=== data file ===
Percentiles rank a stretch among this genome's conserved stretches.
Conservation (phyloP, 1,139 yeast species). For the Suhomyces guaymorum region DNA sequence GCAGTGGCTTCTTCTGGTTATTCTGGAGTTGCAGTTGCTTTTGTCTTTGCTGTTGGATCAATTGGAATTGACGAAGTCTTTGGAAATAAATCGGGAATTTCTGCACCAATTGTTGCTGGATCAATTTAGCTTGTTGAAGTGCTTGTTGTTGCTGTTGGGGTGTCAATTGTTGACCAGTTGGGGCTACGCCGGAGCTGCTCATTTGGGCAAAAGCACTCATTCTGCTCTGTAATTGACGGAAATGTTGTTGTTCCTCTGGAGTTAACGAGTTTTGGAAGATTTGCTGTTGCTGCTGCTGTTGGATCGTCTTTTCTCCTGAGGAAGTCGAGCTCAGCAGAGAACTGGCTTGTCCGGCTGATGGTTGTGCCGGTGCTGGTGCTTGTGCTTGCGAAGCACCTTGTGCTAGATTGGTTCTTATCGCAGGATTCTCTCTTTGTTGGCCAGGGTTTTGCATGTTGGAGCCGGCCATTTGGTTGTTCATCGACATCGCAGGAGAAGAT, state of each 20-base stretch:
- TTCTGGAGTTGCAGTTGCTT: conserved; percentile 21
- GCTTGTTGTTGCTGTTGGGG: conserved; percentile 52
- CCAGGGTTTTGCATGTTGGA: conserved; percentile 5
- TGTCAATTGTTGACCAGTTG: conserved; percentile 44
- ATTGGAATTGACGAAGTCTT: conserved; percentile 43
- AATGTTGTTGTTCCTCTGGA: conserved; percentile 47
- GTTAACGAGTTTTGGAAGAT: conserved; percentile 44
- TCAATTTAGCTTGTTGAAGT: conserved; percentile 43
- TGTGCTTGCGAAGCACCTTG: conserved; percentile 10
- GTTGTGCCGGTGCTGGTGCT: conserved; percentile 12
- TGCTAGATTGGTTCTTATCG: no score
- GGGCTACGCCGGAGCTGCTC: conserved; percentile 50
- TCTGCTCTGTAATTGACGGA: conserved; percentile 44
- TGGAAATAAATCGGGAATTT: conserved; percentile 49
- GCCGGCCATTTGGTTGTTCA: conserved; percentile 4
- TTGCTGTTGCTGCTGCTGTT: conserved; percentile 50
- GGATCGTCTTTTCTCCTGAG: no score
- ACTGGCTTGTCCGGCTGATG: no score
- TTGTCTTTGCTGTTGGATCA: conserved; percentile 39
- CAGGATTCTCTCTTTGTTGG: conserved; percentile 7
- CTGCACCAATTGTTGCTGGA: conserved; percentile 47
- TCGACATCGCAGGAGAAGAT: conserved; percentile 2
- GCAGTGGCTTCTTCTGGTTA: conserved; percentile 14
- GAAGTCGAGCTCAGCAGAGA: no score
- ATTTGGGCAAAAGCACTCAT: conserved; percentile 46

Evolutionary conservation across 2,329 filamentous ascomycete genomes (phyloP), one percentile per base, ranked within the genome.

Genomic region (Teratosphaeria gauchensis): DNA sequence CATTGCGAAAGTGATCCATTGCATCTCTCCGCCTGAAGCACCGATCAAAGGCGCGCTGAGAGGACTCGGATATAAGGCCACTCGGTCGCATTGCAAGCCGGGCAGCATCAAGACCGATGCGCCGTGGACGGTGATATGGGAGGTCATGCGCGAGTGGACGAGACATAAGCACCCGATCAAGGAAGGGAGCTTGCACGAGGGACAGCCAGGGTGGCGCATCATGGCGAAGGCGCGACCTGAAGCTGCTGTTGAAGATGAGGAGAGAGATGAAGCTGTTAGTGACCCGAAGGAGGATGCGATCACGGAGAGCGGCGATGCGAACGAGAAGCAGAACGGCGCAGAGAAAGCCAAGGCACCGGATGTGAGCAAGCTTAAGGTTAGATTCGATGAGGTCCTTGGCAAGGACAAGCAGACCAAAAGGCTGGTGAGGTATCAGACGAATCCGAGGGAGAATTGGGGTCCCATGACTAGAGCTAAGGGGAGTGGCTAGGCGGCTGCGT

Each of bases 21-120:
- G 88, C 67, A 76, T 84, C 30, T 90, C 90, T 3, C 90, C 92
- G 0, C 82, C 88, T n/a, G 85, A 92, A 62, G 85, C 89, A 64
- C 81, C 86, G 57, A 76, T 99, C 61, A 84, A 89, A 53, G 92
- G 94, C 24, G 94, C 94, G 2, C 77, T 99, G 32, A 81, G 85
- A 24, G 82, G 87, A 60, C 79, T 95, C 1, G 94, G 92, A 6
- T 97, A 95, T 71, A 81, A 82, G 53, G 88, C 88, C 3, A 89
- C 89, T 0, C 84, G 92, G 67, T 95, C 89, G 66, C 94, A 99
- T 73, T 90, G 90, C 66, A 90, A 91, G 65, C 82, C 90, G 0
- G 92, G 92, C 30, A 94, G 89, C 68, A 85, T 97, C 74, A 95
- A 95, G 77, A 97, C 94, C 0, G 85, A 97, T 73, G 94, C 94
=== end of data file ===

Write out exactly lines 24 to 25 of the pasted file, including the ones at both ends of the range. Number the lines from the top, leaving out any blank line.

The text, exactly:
- TCGACATCGCAGGAGAAGAT: conserved; percentile 2
- GCAGTGGCTTCTTCTGGTTA: conserved; percentile 14